If you were to watch the 1989 movie ‘Back to the Future Part II’ now, in 2015, the era in which the film is set, you may find that some of the technology it features looks rather familiar. This is thanks to the imagination of the screenwriter, Bob Gale, who co-wrote the film with Robert Zemeckis.
Hendo, a California-based company, has developed a prototype hoverboard, Google Glass has already made interactive eyewear – though the public is less than convinced – and, by the end of the year, you will be able to buy trainers with self-tying laces. Yes, really.
As a landscape architect, I am interested in how these technological changes we now enjoy have shaped our twenty-first century landscape. Mobile phones, for example, are a source of entertainment as well as a communication tool – but now we often walk around staring at a screen, not seeing the world around us. So the concept of the landscape as a designed space for social congregation, once at the forefront of plaza and small urban space design, is diminishing.
Gale did not foresee the internet, a glaring omission, perhaps. Its creation has enabled globalisation – whether this is good or bad depends on your viewpoint. Certainly, we can collaborate with anyone, anywhere, irrespective of physical boundaries. However, on the flip side, we are in danger of creating a world where, as the late Ian Nairn, a former architecture critic at the Observer noted: ‘the end of Southampton will look like the beginning of Carlisle; the parts in between will look like the end of Carlisle or the beginning of Southampton.’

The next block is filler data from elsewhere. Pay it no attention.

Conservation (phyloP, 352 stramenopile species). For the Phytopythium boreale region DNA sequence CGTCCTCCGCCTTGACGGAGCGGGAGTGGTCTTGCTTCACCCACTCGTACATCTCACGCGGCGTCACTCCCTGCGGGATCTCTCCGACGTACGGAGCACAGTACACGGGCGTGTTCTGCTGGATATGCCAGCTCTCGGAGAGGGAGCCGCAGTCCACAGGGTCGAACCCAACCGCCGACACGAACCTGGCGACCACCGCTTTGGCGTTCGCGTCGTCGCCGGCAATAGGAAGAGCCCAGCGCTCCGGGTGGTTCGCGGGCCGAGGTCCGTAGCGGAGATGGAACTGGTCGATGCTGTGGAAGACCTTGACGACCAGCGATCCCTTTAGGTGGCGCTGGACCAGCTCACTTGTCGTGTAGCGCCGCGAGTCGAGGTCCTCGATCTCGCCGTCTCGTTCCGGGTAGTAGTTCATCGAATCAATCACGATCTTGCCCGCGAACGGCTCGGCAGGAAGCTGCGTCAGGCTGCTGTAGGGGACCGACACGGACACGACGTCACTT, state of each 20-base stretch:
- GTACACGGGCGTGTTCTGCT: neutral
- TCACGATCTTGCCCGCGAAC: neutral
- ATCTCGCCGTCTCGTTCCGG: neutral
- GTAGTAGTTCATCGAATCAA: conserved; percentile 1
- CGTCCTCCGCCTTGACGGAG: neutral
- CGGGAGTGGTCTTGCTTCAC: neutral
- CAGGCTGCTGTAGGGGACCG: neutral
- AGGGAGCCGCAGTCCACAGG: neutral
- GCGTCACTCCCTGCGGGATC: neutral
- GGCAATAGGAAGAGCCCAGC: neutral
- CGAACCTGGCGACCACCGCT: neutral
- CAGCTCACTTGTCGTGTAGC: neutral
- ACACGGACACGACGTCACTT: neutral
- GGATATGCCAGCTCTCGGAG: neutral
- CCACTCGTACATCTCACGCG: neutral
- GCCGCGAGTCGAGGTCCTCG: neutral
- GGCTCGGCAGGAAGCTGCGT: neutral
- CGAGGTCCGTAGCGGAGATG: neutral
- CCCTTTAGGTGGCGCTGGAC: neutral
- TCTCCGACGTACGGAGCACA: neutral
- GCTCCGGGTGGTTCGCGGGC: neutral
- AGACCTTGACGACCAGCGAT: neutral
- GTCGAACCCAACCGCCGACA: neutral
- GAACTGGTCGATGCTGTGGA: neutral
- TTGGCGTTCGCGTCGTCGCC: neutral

With an overwhelming 40 years left in landscape architecture (fingers crossed), the advancements that could be made during my career are incomprehensible. But it’s fun to speculate. So let’s speed into a future where one of Bob Gale’s predictions came true – the flying car. What would you find? A world without roads, streets dominated by the needs of pedestrians, a countryside no longer dissected by motorways and nature in harmony. The air would be cleaner, I would hope, pollution lessened.
Innovation is progress and this one vehicular revolution could dramatically change the future. But, as the song says, ‘the future’s not ours to see’ – except, perhaps, at the movies. So we shall have to patiently wait to discover what it holds for us.